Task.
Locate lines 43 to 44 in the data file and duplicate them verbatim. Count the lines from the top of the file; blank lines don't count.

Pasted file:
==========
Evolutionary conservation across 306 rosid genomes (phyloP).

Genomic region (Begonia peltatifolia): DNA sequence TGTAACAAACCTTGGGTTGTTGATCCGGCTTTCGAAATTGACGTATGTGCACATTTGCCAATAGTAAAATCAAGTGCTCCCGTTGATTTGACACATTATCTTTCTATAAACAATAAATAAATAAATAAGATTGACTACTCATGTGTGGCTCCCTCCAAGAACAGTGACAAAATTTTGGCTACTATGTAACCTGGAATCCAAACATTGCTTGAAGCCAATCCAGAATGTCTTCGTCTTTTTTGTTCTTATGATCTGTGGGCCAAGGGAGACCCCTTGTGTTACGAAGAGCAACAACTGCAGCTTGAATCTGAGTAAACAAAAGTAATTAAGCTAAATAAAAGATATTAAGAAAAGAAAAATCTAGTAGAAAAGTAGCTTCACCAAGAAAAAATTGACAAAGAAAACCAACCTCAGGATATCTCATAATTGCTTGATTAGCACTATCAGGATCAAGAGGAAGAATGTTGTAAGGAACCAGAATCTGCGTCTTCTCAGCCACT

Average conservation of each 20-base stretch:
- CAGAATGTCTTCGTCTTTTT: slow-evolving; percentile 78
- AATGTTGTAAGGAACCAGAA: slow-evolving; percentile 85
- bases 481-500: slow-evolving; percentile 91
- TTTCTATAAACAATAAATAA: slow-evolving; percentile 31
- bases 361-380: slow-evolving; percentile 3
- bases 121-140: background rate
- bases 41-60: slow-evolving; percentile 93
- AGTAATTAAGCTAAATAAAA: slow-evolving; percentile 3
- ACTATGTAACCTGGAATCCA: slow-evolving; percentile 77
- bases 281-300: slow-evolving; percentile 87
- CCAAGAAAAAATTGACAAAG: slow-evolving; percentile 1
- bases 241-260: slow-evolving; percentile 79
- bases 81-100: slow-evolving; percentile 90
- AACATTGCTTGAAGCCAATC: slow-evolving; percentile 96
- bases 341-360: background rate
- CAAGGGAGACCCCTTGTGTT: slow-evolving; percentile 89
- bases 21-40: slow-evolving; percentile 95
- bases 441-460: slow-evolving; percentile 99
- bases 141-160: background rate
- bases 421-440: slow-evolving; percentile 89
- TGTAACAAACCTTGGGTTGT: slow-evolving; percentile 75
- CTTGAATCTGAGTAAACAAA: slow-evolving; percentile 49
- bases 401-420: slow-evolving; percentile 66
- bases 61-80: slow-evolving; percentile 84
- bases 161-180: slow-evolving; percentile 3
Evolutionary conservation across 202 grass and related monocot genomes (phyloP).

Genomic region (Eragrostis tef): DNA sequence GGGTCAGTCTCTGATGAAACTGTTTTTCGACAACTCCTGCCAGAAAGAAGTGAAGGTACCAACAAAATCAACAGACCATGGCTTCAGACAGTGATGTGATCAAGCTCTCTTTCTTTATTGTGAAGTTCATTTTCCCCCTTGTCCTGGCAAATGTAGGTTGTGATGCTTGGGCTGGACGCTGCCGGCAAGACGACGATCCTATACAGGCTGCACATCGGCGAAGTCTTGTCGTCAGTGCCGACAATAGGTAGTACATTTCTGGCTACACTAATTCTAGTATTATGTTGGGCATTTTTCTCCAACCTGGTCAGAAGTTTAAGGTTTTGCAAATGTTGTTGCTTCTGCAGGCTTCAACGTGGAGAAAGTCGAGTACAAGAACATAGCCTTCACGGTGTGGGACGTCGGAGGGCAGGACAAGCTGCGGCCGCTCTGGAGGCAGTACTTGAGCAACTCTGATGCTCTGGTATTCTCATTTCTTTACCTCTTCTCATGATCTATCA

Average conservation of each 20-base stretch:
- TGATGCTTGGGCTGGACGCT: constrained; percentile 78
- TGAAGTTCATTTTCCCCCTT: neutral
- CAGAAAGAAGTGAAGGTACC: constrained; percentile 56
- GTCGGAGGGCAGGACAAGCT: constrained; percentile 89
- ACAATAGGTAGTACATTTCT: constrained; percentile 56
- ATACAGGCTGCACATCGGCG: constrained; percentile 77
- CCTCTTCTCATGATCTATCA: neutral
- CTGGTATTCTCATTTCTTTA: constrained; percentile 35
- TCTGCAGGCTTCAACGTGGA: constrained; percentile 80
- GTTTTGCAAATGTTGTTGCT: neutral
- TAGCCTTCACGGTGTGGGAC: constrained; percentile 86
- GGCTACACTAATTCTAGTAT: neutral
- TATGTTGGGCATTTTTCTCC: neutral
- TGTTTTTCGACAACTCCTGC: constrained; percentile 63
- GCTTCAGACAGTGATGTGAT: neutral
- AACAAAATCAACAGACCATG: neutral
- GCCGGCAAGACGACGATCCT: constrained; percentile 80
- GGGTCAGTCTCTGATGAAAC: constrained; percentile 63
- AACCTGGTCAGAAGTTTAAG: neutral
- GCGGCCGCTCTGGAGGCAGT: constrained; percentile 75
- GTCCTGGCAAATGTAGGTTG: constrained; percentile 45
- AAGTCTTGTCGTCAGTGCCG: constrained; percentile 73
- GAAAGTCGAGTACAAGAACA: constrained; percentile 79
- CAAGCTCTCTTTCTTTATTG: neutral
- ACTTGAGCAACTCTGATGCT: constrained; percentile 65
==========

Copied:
- GGCTACACTAATTCTAGTAT: neutral
- TATGTTGGGCATTTTTCTCC: neutral